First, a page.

AAFFIf you’re a fan of independent films, then you’ve likely already heard of, or even attended the Ann Arbor Film Festival (AAFF), in Ann Arbor, Michigan. Now in it’s 49th year, the 6-day festival is internationally-recognized and was chosen by Variety Magazine as one of “10 Film Festivals We Love”.

Every year they showcase films of all types by independent filmmakers and artists from over 20 countries, in order to “engage audiences with remarkable cinematic experiences”. But what I didn’t know until recently is that their audiences aren’t limited just to adults.

This year’s Festival will run from March 22 until March 27th and films will be shown at a dozen different venues – including several locations in the historic Michigan Theater. On Saturday, March 26th, the theater will host a special event, aimed particularly at families and kids (ages 6 and over), called Safe As Milk.

This event will showcase 7 films that explore the sensory side of cinema and are considered family-friendly, even though they may not be specifically aimed at children. Some of the films are animated – some are not. But each of them were considered worthy to be selected out of the thousands of submissions that the Festival receives every year, and were also specifically chosen as well to be ‘Safe As Milk’.

ReadingtoGirlsI recently had the opportunity to chat with AAFF Executive Director, Donald Harrison, about the Safe As Milk event and how the Festival is looking to expand and open kids’ minds to new and different experiences through these types of films. In the spirit of full disclosure, he also happens to be my brother – and it wasn’t so much of a  chat as a quick e-mail back and forth because this is his busiest time of year, leading up to the Festival’s start. But I have chatted with him about this subject on several occasions as well – it’s something that’s important to both of us, because we didn’t have a particularly varied cultural upbringing ourselves. And both of us want to see other kids have chances for those types of experiences whenever possible.

Have kid-friendly events been part of the Film Festival in previous years? If not, what prompted the change to add the Safe As Milk event this year?

We started offering a family-friendly program four years ago, involving the Ann Arbor District Library as a community partner. It was popular right away, as many parents want to introduce their children to film as an art form and not just show them movies for commercial or entertainment purposes. We have improved the program each year and the audience has continued to grow. This year our community partners are the library and FestiFools, which will bring a sneak preview of their large handmade puppets to the program’s introduction.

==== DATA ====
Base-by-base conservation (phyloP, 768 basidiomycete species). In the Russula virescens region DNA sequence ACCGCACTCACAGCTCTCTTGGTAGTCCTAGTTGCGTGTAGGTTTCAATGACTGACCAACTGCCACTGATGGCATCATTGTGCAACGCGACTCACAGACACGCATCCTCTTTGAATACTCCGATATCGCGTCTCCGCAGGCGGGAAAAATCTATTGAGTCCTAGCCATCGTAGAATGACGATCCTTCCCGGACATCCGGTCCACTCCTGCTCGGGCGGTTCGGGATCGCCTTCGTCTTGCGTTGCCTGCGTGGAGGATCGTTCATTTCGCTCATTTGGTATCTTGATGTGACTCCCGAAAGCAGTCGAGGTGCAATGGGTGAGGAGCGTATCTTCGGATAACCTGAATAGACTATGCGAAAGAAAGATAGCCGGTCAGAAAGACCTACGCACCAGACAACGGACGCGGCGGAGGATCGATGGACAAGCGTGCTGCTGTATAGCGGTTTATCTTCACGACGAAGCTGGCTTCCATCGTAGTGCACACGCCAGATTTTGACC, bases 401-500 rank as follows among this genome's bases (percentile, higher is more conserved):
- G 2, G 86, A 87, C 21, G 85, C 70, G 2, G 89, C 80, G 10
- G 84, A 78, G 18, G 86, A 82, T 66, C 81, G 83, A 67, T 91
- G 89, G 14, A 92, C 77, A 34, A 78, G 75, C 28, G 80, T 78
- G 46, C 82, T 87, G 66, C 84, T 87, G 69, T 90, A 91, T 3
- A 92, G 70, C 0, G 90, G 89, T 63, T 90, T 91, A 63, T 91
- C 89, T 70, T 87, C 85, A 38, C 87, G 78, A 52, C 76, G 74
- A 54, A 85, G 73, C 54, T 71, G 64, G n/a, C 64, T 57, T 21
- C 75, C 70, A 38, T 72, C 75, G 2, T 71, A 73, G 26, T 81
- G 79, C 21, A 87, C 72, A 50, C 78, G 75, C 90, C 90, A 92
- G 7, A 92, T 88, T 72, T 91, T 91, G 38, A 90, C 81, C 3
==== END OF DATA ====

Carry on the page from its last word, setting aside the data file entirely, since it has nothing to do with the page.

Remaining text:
How were the films chosen to include in the Safe As Milk event? Were these films created specifically with kids in mind as the audience?

These films were selected from the 2,500 entries we received from around the world for consideration in this year’s festival. We are always looking for great films that will be engaging for anyone from the ages of 6 to 100. Often these are animated and strong visually, which is evident in this year’s program. We seek to challenge and reward our audiences with remarkable cinema. We actually do a test screening with some local parents and their kids during our final selection process to make sure we strike a good balance. This program is not just for kids, but will hopefully engage across all generations.

Why do you think it’s important to expose kids to different forms of cultural experiences such as these types of films?

We find that the discussions about the films are incredibly valuable. So whether or not the parent and the kid like every film, which we don’t expect, they will likely think about these films and talk about them for days or weeks or years. That’s a quality we look for when selecting films for our festival.

I’m excited to be taking my older girls to experience Safe As Milk for ourselves this year, and can’t wait to see what their reactions are. Not just to the films themselves, but also the opportunity to view them inside a theater that’s full of beautiful architecture and history as well. And I’m looking forward to some interesting discussion during the 2-hour road trip back home afterward!

For more information or to plan your own film festival experience this year, you can visit the Ann Arbor Film Festival’s website at http://www.aafilmfest.org, follow them on Twitter or Facebook, or check highlights and samples on YouTube.

Deb writes as West Michigan TravelingMom as well as at Mom of 3 Girls and Just a mom’s take on things…. You can also find her on Twitter – she’s @DebMomOf3.